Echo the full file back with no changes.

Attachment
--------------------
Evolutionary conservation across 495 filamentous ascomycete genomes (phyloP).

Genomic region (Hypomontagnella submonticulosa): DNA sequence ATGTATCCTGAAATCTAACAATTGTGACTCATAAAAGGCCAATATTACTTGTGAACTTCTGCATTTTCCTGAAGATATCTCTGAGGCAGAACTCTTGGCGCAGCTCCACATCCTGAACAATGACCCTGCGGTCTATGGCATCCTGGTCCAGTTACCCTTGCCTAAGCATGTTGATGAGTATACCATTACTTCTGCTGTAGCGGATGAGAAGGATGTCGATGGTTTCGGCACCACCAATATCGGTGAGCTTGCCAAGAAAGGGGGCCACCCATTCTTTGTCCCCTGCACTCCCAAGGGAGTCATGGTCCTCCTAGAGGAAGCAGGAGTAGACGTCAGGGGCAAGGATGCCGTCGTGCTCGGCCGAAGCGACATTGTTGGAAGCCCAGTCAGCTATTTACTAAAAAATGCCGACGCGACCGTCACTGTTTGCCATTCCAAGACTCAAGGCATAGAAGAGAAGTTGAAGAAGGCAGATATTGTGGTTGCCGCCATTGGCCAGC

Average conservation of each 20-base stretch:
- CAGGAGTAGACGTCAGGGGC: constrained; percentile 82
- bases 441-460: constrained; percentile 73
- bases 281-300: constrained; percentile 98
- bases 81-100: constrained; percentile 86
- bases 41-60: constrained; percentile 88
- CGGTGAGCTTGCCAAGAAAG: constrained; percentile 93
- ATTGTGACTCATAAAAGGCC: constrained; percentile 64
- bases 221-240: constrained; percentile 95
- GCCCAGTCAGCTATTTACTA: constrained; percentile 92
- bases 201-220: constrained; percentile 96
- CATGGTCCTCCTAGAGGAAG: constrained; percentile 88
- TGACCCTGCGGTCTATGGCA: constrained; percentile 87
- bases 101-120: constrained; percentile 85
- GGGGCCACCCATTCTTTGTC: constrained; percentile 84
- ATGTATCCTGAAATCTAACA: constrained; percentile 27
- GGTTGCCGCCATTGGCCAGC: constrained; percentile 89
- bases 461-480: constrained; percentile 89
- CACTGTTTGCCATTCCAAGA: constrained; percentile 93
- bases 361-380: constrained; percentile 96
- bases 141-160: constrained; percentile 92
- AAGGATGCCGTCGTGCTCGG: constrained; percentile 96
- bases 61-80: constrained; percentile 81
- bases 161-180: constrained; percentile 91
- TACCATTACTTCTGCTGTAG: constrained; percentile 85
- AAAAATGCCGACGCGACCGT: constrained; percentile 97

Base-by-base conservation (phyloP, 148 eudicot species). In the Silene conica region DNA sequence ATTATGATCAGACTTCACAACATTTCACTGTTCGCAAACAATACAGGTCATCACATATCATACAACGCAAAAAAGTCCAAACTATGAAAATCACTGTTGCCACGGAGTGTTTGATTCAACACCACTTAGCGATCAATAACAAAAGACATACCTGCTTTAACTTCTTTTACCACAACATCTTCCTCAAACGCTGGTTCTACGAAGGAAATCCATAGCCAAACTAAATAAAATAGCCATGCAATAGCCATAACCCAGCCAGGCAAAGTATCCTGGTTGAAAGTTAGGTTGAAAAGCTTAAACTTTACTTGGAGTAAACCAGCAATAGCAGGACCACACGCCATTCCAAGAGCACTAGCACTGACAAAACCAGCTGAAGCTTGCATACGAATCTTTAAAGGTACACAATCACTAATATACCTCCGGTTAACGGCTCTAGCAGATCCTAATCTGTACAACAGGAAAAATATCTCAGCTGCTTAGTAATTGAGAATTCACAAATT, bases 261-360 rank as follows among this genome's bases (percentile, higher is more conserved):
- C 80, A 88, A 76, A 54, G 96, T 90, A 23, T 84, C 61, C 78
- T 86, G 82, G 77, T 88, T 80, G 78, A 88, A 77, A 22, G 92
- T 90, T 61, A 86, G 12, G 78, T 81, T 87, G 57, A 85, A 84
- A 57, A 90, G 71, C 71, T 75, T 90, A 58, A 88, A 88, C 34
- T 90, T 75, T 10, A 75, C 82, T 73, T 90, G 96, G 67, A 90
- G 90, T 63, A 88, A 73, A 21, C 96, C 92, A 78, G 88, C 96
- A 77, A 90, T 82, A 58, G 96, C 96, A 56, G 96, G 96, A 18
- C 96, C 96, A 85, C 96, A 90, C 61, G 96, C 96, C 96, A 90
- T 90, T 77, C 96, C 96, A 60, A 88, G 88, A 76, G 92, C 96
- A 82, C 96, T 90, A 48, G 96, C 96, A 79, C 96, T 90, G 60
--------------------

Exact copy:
Evolutionary conservation across 495 filamentous ascomycete genomes (phyloP).

Genomic region (Hypomontagnella submonticulosa): DNA sequence ATGTATCCTGAAATCTAACAATTGTGACTCATAAAAGGCCAATATTACTTGTGAACTTCTGCATTTTCCTGAAGATATCTCTGAGGCAGAACTCTTGGCGCAGCTCCACATCCTGAACAATGACCCTGCGGTCTATGGCATCCTGGTCCAGTTACCCTTGCCTAAGCATGTTGATGAGTATACCATTACTTCTGCTGTAGCGGATGAGAAGGATGTCGATGGTTTCGGCACCACCAATATCGGTGAGCTTGCCAAGAAAGGGGGCCACCCATTCTTTGTCCCCTGCACTCCCAAGGGAGTCATGGTCCTCCTAGAGGAAGCAGGAGTAGACGTCAGGGGCAAGGATGCCGTCGTGCTCGGCCGAAGCGACATTGTTGGAAGCCCAGTCAGCTATTTACTAAAAAATGCCGACGCGACCGTCACTGTTTGCCATTCCAAGACTCAAGGCATAGAAGAGAAGTTGAAGAAGGCAGATATTGTGGTTGCCGCCATTGGCCAGC

Average conservation of each 20-base stretch:
- CAGGAGTAGACGTCAGGGGC: constrained; percentile 82
- bases 441-460: constrained; percentile 73
- bases 281-300: constrained; percentile 98
- bases 81-100: constrained; percentile 86
- bases 41-60: constrained; percentile 88
- CGGTGAGCTTGCCAAGAAAG: constrained; percentile 93
- ATTGTGACTCATAAAAGGCC: constrained; percentile 64
- bases 221-240: constrained; percentile 95
- GCCCAGTCAGCTATTTACTA: constrained; percentile 92
- bases 201-220: constrained; percentile 96
- CATGGTCCTCCTAGAGGAAG: constrained; percentile 88
- TGACCCTGCGGTCTATGGCA: constrained; percentile 87
- bases 101-120: constrained; percentile 85
- GGGGCCACCCATTCTTTGTC: constrained; percentile 84
- ATGTATCCTGAAATCTAACA: constrained; percentile 27
- GGTTGCCGCCATTGGCCAGC: constrained; percentile 89
- bases 461-480: constrained; percentile 89
- CACTGTTTGCCATTCCAAGA: constrained; percentile 93
- bases 361-380: constrained; percentile 96
- bases 141-160: constrained; percentile 92
- AAGGATGCCGTCGTGCTCGG: constrained; percentile 96
- bases 61-80: constrained; percentile 81
- bases 161-180: constrained; percentile 91
- TACCATTACTTCTGCTGTAG: constrained; percentile 85
- AAAAATGCCGACGCGACCGT: constrained; percentile 97

Base-by-base conservation (phyloP, 148 eudicot species). In the Silene conica region DNA sequence ATTATGATCAGACTTCACAACATTTCACTGTTCGCAAACAATACAGGTCATCACATATCATACAACGCAAAAAAGTCCAAACTATGAAAATCACTGTTGCCACGGAGTGTTTGATTCAACACCACTTAGCGATCAATAACAAAAGACATACCTGCTTTAACTTCTTTTACCACAACATCTTCCTCAAACGCTGGTTCTACGAAGGAAATCCATAGCCAAACTAAATAAAATAGCCATGCAATAGCCATAACCCAGCCAGGCAAAGTATCCTGGTTGAAAGTTAGGTTGAAAAGCTTAAACTTTACTTGGAGTAAACCAGCAATAGCAGGACCACACGCCATTCCAAGAGCACTAGCACTGACAAAACCAGCTGAAGCTTGCATACGAATCTTTAAAGGTACACAATCACTAATATACCTCCGGTTAACGGCTCTAGCAGATCCTAATCTGTACAACAGGAAAAATATCTCAGCTGCTTAGTAATTGAGAATTCACAAATT, bases 261-360 rank as follows among this genome's bases (percentile, higher is more conserved):
- C 80, A 88, A 76, A 54, G 96, T 90, A 23, T 84, C 61, C 78
- T 86, G 82, G 77, T 88, T 80, G 78, A 88, A 77, A 22, G 92
- T 90, T 61, A 86, G 12, G 78, T 81, T 87, G 57, A 85, A 84
- A 57, A 90, G 71, C 71, T 75, T 90, A 58, A 88, A 88, C 34
- T 90, T 75, T 10, A 75, C 82, T 73, T 90, G 96, G 67, A 90
- G 90, T 63, A 88, A 73, A 21, C 96, C 92, A 78, G 88, C 96
- A 77, A 90, T 82, A 58, G 96, C 96, A 56, G 96, G 96, A 18
- C 96, C 96, A 85, C 96, A 90, C 61, G 96, C 96, C 96, A 90
- T 90, T 77, C 96, C 96, A 60, A 88, G 88, A 76, G 92, C 96
- A 82, C 96, T 90, A 48, G 96, C 96, A 79, C 96, T 90, G 60